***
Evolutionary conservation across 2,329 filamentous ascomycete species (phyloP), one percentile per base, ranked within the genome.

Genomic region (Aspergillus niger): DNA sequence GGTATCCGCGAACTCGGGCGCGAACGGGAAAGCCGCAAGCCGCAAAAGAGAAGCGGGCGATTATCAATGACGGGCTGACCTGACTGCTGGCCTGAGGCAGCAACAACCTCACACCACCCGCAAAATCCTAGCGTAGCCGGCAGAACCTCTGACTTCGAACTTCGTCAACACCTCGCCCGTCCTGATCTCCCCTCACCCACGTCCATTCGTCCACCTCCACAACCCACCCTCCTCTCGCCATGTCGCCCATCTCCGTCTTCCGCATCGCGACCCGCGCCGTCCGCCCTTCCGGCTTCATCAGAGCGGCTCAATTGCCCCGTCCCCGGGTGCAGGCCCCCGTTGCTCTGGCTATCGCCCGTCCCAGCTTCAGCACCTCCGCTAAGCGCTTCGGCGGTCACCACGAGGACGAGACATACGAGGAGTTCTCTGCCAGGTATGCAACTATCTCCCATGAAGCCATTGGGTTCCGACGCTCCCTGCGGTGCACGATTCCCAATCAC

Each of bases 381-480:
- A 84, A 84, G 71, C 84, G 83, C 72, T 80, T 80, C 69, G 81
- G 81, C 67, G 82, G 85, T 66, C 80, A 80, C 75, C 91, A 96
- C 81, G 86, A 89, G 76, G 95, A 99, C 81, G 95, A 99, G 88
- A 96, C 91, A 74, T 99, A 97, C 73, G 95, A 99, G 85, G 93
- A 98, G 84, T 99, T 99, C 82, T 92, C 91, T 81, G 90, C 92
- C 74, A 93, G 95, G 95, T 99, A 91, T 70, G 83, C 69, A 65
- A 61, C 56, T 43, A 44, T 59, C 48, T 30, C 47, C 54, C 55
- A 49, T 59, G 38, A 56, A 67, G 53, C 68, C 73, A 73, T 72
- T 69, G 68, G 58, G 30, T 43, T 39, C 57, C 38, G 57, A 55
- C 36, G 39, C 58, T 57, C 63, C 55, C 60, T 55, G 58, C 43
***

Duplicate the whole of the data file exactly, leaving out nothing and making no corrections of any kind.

Evolutionary conservation across 2,329 filamentous ascomycete species (phyloP), one percentile per base, ranked within the genome.

Genomic region (Aspergillus niger): DNA sequence GGTATCCGCGAACTCGGGCGCGAACGGGAAAGCCGCAAGCCGCAAAAGAGAAGCGGGCGATTATCAATGACGGGCTGACCTGACTGCTGGCCTGAGGCAGCAACAACCTCACACCACCCGCAAAATCCTAGCGTAGCCGGCAGAACCTCTGACTTCGAACTTCGTCAACACCTCGCCCGTCCTGATCTCCCCTCACCCACGTCCATTCGTCCACCTCCACAACCCACCCTCCTCTCGCCATGTCGCCCATCTCCGTCTTCCGCATCGCGACCCGCGCCGTCCGCCCTTCCGGCTTCATCAGAGCGGCTCAATTGCCCCGTCCCCGGGTGCAGGCCCCCGTTGCTCTGGCTATCGCCCGTCCCAGCTTCAGCACCTCCGCTAAGCGCTTCGGCGGTCACCACGAGGACGAGACATACGAGGAGTTCTCTGCCAGGTATGCAACTATCTCCCATGAAGCCATTGGGTTCCGACGCTCCCTGCGGTGCACGATTCCCAATCAC

Each of bases 381-480:
- A 84, A 84, G 71, C 84, G 83, C 72, T 80, T 80, C 69, G 81
- G 81, C 67, G 82, G 85, T 66, C 80, A 80, C 75, C 91, A 96
- C 81, G 86, A 89, G 76, G 95, A 99, C 81, G 95, A 99, G 88
- A 96, C 91, A 74, T 99, A 97, C 73, G 95, A 99, G 85, G 93
- A 98, G 84, T 99, T 99, C 82, T 92, C 91, T 81, G 90, C 92
- C 74, A 93, G 95, G 95, T 99, A 91, T 70, G 83, C 69, A 65
- A 61, C 56, T 43, A 44, T 59, C 48, T 30, C 47, C 54, C 55
- A 49, T 59, G 38, A 56, A 67, G 53, C 68, C 73, A 73, T 72
- T 69, G 68, G 58, G 30, T 43, T 39, C 57, C 38, G 57, A 55
- C 36, G 39, C 58, T 57, C 63, C 55, C 60, T 55, G 58, C 43